It would be condescending to think of the Myles children as being unaware of the wider world in the 1920s and 30s. They weren’t. Every few years their quiet, clever mother took one or another of them on a winter holiday to Glasgow, her original home town.
Bessie’s Glasgow trip was full of wonder while she and her mother were still on the night ferry from Derry – she discovered the flush toilets. Her memo says, “I went into one, pulled the chain, enjoyed watching the water gush out, then into another and did likewise and was heading for another when Mum spotted me. ‘Come back here. You don’t keep flushing toilets. The stewardess will scold you.’” Bessie didn’t quite see the logic in that: “After all, water isn’t scarce, the boat is surrounded with it, and there was nobody else in the toilets”.
Another window into the world was opened by electronics. The Myles family had a cousin, Bob, who had been orphaned at an early age and was being raised by an uncle and aunt, also in the Breesy district. Bob was like having an older brother living up the road. They forgave him for being of little use on the farm or with the cattle because he was a whizz with tiny craftsmanship.
This extended to building himself a radio, a first for Breesy and the surrounding district. A cable strung across two trees on either side of the road and down into the house served as the antenna. At night that house was busy with people coming to hear the “talking machine”.
Sunday night was a special case because Bob was able to tune in to the service broadcast by the BBC from St Martin-in-the-Fields church in Trafalgar Square in London. The Myles family, and half the neighbourhood, came over and congregated in the kitchen. The visiting farmers doffed their caps and sat in reverent silence for the duration.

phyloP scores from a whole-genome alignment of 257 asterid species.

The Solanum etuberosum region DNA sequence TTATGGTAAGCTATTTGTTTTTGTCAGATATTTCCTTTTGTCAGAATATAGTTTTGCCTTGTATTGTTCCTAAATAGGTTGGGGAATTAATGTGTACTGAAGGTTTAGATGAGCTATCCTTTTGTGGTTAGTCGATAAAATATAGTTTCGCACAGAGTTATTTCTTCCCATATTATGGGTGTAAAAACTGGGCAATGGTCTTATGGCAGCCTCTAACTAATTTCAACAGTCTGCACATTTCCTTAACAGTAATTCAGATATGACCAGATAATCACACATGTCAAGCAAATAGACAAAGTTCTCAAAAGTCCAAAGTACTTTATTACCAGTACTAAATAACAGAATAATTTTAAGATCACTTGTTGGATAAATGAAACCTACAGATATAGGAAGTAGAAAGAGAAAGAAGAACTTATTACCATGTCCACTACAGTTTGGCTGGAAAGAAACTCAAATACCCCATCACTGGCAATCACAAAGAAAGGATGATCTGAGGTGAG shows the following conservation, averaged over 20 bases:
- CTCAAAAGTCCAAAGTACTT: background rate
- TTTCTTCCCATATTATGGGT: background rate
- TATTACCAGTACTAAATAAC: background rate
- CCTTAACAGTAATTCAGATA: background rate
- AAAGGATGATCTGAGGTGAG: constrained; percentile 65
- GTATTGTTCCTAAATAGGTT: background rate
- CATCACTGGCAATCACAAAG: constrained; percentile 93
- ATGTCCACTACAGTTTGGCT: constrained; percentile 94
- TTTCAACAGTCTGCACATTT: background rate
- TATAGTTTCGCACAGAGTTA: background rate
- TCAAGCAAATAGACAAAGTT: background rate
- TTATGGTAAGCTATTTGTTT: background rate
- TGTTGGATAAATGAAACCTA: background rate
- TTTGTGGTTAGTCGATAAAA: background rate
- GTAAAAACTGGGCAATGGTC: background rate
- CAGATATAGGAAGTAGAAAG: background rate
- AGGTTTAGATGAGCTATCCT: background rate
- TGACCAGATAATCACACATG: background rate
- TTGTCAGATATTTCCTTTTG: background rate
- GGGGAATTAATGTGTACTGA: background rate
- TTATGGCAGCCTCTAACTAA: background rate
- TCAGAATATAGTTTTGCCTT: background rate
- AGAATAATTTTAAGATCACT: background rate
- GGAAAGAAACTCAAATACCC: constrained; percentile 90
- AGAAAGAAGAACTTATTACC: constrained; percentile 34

It was from my mother’s notes that I first learned about Bob building the radio and the Sunday evenings. In fact, my mother surprised me by including in her Breesy memoirs matters of the heart – the goings-on between her heart and God. It looks like she had a tender conscience. She could remember being chastised for a fit of temper while still a little girl.
Then, ominously, she remembered, “When the fever was going round the school I took it later than the others. My throat was so bad the doctor was sent for”. Nobody did that on a whim. It required one of the boys to cycle the seven miles to Ballyshannon as fast as he could to produce Dr Gordon. He came and shined a flashlamp down her throat.
She says, “I don’t remember what was prescribed for a cure, but I do remember Dad coming in and praying for me on his knees by the bedside. I never did hear him pray out loud before.” Those were the days before penicillin was available. I can only imagine my grandfather’s turmoil as he prayed by Annie’s bedside. It moves me to this day.